Please use this identifier to cite or link to this item:
Scopus Web of Science® Altmetric
Type: Journal article
Title: Coverage of child health services in rural districts of Ethiopia with the Health Services Extension Program
Author: Woldie, M.
Morankar, S.
Feyissa, G.
Labonte, R.
Sanders, D.
Citation: Journal of Public Health and Epidemiology, 2015; 7(7):223-231
Publisher: Academic Journals
Issue Date: 2015
ISSN: 2141-2316
Statement of
Mirkuzie Woldie, Sudhakar Narayan Morankar, Garumma T. Feyissa, Ronald Labonte, and David Sanders
Abstract: Improving access to health care services has been advocated widely since the Declaration of Alma-Ata. Despite the efforts to realize this in Ethiopia, it is only in the year 2003 that the intention to take the package of essential health services to the kebele level (smallest administrative unit) was realized through the introduction of the Health Services Extension Program (HSEP). The objective of this study was to explore whether introduction of HSEP has improved the coverage of child health services in the rural areas of Jimma Zone. A cross sectional study was conducted in three randomly selected districts of Jimma Zone, Southwest Ethiopia. The data collection was undertaken during the months of May, June and July, 2009. A structured questionnaire was used to interview female heads of sampled households from nine kebeles randomly selected in three Woredas (districts). Data were collected on the socio-demographic characteristics, use of health posts, child vaccination and childhood diarrhea. Checklists were used for record review. Data obtained were analysed using statistical package for social sciences (SPSS) V14. Only 64.0% of the kebeles had functional health posts, although another 32.0% of the kebeles in the zone had health posts under construction. However, most (93.7%) of the kebeles in the zone already had two health extension workers (HEWs) assigned. Vaccination coverage as measured by DPT3 was 67.9%, and 10% of the under-two year old children included in this survey had diarrhoea during the past two weeks. Of the 34 (51.5%) mothers who sought help during diarrhoeal attacks, 12 (35.3%) of them went to the health post. The first places of treatment seeking were health centres and health posts, with equal proportion for both (43.5%). Treatment was sought within a day or two after commencement of diarrhoea for 70.6% of the children. Thirty nine (69.7%) of the 56 children who were given recommended fluids received oral rehydration solution (ORS) or homemade solution. In addition to continuing efforts to improve coverage, there is a need to ensure that activities are linked with follow up of vaccination, early treatment seeking and proper home management of diarrhoea.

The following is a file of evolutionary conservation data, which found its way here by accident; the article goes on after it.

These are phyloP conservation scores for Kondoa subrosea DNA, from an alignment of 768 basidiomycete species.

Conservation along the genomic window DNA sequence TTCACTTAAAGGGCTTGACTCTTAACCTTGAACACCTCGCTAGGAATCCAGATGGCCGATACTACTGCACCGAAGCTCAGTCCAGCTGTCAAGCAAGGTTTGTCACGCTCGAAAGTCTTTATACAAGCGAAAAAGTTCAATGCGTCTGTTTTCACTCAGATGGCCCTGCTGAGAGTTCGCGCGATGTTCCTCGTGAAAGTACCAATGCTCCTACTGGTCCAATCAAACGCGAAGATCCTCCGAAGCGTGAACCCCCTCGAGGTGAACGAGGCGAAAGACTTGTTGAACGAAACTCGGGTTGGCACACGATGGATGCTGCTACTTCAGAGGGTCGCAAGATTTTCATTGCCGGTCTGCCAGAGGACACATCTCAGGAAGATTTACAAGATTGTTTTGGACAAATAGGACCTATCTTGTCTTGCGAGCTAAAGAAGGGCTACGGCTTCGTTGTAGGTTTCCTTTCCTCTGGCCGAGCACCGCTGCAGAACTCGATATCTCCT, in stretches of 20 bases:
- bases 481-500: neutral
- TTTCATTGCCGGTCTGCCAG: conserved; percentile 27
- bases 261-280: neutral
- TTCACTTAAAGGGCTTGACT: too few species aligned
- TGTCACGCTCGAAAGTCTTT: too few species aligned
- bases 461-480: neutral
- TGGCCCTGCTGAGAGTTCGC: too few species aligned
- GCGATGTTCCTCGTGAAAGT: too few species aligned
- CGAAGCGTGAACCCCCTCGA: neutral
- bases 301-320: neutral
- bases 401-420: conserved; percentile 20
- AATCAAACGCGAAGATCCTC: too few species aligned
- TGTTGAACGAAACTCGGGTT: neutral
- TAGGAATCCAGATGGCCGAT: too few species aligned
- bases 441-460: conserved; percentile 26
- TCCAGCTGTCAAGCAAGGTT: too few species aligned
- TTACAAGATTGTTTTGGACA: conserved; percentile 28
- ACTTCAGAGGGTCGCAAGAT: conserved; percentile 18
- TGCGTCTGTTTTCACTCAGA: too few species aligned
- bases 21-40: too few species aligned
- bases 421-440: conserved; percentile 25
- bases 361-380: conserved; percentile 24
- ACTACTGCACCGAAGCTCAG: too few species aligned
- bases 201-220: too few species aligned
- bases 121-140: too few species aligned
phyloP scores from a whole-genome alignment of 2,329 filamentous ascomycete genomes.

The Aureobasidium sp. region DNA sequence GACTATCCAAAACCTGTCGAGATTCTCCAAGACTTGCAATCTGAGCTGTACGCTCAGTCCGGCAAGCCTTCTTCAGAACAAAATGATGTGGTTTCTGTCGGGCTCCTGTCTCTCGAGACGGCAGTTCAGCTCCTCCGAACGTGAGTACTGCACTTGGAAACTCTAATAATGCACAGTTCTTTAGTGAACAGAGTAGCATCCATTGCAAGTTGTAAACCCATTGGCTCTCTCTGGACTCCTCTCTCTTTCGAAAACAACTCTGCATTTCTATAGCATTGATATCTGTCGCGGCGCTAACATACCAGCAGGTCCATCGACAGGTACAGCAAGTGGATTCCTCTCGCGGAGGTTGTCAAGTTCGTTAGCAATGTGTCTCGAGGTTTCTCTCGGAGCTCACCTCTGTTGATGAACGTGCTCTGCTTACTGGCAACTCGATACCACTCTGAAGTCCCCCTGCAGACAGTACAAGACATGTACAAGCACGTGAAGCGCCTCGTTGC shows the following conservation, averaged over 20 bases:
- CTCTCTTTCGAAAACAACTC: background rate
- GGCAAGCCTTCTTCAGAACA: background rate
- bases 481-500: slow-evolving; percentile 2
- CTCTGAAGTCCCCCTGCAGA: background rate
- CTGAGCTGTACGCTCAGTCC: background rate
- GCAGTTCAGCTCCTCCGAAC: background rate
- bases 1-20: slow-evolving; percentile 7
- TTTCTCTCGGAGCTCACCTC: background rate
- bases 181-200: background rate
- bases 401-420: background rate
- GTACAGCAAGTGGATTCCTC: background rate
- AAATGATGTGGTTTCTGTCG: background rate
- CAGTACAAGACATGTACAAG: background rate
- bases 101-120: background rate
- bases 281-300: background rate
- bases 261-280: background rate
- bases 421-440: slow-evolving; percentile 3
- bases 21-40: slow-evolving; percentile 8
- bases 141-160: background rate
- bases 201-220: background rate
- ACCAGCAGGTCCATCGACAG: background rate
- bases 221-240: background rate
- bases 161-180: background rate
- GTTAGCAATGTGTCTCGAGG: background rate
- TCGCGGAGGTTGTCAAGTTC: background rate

Keywords: Health services extension program
health extension workers
childhood diarrhoea
Rights: Copyright © 2015 Author(s) retain the copyright of this article. This article is published under the terms of the Creative Commons Attribution License 4.0.
DOI: 10.5897/JPHE2015.0733
Appears in Collections:Aurora harvest 2
Public Health publications

Files in This Item:
File Description SizeFormat 
hdl_93666.pdfPublished version155.2 kBAdobe PDFView/Open

Items in DSpace are protected by copyright, with all rights reserved, unless otherwise indicated.